Whether you like Bull Terriers or not, you have to admit they have a unique look. No one can forget or mistaken the iconic egg-shaped head of the Bull Terrier. But with such an odd appearance and shape, you may be wondering what they were bred to do.
Bull Terriers were originally bred to be fighting dogs. It’s why they were developed to have a wide frame, heavy bones, and an aggressive jaw. All of which, made them great for fighting. Though that occupation is fortunately behind them, they later evolved into ratting dogs and show dogs before finally arriving as the modern Bull Terrier for companionship.
If you trace the history of the Bull Terrier, you’ll find a breed that has truly evolved over time. From being a vicious fighting dog to ratting dog, this breed has done it all. Continue reading to learn the full history of this iconic breed.
Bull Terriers Were Bred for Fighting
Fortunately, we have come to our senses as a species and outlawed dog fights in all developed nations (and most parts of the world). However, once upon a time, this was seen as not only acceptable, but also a past time and hobby for many people.
But up until the mid 1800s, the Bull Terrier could be found fighting other dog breeds in arenas among all classes of Brits. In fact, they were one of the more popular breeds used for dog fights. Other popular dog breeds include Pit Bulls and Bulldogs.
As their name hints at, Bull Terriers were bred as a mix between Bulldogs and Terriers. However, the type of terriers mixed with the Bulldogs often varied. So it made sense why they were good fighting dogs. And in the past, the Bull Terriers were even called “Bull-and-terrier dogs.”
Bull Terriers were seen as a breed that combined the best of two other breeds to prove themselves as champions in fights. An unfortunate history, but a true one.
Why Bulldogs and Terriers?
The Old English Bulldogs were bred for their ability in a pastime called bull-baiting, whereas a Bulldog would be turned loose to fight a staked bull. Spectators would bet on the outcome, or rather which animal would survive the encounter.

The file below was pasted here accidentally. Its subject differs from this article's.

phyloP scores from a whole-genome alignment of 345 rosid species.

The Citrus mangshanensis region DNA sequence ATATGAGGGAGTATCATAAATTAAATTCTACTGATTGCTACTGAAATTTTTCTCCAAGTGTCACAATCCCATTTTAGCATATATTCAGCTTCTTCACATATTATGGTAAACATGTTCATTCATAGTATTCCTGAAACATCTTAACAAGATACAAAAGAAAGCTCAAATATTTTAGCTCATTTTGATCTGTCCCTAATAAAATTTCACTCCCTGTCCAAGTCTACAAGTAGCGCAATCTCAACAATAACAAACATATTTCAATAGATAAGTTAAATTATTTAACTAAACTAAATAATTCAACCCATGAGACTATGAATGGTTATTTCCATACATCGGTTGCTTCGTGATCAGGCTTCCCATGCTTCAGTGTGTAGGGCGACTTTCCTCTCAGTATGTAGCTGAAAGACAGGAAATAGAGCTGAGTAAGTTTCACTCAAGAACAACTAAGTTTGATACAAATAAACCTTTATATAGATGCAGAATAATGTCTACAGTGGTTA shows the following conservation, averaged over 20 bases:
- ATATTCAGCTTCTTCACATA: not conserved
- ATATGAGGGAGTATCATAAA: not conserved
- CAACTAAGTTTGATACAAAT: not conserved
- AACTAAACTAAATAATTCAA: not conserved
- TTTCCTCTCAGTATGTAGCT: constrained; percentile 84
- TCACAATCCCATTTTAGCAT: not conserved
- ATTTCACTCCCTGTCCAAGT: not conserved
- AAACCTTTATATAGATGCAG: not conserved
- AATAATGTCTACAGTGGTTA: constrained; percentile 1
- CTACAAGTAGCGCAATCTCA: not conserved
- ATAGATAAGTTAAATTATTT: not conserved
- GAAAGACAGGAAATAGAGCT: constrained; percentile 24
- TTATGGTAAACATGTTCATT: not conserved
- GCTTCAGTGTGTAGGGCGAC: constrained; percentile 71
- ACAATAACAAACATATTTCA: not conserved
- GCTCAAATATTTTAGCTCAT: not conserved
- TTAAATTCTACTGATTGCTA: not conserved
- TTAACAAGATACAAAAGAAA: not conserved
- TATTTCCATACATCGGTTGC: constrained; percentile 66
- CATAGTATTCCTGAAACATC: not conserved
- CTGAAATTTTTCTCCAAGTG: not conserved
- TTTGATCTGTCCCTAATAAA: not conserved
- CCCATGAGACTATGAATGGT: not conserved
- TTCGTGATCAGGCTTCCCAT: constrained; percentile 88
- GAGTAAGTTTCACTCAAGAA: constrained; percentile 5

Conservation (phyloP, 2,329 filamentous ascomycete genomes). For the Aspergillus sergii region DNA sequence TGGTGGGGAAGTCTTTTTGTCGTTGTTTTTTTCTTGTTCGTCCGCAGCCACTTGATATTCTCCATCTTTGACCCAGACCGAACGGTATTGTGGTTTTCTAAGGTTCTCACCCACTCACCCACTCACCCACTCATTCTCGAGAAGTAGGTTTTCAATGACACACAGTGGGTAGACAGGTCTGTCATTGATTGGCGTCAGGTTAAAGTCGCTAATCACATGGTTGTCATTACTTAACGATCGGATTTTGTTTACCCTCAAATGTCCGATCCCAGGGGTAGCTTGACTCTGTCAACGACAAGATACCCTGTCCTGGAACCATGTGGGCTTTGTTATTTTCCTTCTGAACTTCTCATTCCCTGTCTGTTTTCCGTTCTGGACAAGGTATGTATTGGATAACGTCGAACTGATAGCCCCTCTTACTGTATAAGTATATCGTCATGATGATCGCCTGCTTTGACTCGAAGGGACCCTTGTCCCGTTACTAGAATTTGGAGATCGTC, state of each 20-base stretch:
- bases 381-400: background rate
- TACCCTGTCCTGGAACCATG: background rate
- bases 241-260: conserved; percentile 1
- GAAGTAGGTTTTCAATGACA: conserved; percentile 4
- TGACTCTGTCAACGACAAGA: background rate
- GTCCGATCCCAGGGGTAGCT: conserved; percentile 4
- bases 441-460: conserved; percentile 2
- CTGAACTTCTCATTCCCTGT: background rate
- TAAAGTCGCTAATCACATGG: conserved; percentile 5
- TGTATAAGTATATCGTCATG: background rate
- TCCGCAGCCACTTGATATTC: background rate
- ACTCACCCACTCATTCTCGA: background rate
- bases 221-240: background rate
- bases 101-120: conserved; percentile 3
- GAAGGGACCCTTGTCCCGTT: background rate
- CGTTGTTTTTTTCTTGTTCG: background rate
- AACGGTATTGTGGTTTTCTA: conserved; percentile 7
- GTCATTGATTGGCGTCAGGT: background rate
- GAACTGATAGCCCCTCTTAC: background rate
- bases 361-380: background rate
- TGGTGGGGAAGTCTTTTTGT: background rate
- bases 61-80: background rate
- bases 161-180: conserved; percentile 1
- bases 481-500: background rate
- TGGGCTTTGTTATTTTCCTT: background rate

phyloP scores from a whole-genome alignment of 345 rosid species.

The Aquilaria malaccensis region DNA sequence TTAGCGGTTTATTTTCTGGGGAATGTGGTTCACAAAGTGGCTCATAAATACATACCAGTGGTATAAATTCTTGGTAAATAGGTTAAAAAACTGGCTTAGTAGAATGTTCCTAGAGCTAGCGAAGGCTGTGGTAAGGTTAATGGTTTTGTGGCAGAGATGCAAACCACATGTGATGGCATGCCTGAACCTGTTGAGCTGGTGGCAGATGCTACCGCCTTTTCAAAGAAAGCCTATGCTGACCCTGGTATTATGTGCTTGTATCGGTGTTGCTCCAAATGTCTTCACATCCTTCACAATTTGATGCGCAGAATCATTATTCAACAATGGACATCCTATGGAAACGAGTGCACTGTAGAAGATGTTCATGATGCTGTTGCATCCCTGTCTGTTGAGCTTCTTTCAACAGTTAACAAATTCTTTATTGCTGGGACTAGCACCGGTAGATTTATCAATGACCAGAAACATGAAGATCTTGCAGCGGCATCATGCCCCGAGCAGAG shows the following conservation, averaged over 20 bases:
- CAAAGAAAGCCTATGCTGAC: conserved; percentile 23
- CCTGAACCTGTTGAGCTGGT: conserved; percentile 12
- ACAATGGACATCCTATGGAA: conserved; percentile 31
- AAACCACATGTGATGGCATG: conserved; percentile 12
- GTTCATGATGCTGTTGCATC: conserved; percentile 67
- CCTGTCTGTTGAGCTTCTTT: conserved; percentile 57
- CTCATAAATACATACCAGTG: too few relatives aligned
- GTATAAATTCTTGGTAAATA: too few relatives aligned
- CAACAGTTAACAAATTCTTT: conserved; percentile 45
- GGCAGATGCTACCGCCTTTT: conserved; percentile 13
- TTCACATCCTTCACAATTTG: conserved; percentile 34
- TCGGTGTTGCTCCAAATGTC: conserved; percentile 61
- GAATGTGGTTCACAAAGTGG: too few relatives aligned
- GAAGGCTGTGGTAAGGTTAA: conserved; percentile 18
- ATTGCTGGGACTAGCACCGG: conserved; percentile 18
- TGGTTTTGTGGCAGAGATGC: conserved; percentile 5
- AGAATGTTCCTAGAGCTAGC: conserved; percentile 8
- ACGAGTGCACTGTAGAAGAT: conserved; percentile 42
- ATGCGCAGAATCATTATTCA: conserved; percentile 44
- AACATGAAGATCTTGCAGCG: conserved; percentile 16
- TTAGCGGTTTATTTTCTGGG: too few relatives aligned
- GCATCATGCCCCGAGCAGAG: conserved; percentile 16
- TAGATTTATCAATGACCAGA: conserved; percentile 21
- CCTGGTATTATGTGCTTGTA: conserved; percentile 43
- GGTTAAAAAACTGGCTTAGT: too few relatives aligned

Owners saw Bulldogs as ideal for bull-baiting due to their:
- Wide frames
- Heavy bones and sturdy skeletal frame
- Aggressive jutting jaw
However, they were hardly renowned for their speed. Stock and well muscled? Absolutely! But these Bull dogs couldn’t zip around at the right speed for a fight. Their entire strategy was a “go low, pin and hold” method, which relied more on endurance and strength.
Terriers, however, were known for their speed and agility. Originally bred for exterminating vermin or as “ratting dogs,” Terriers had to have plenty of agility to catch and kill.
So, when bull-baiting became outlawed around the 1830s, bloodthirsty “hobbyists” simply adjusted and figured they were going to have dogs fight each other instead of bulls. It was just as heinous, but it was not outlawed like bull-baiting.
Thus, they saw a combination of the Bulldog’s strength and a Terrier’s agility as a winning combo. It only made sense to crossbreed the two breeds, at least for enthusiasts of this bloodsport.
One of the First Hybrid Breeds
Up until the 19th century, dog owners were obsessed with purebred dogs and only purebred dogs. If you were going to own a dog, it better have a purebred pedigree to go with it. And even today, this is still a fairly popular sentiment.
However, this ideology didn’t persist forever. And as the 1800s continued onward, people began to see the benefits of crossing breeds. In other words, people began to understand that you could get the best of both worlds when breeding hybrids.
So back when the Bull Terrier first appeared on the scene, it wasn’t even considered a real breed, but a “half-and-half.” And there wasn’t only one type of Bull Terrier, instead there were several “Bull-and-Terrier” breeds.
The name essentially applied to any breed that was a Bulldog mixed with some kind of Terrier, and not specifically tied to the Bull Terrier we know today.
How the Modern Bull Terrier Became a True Breed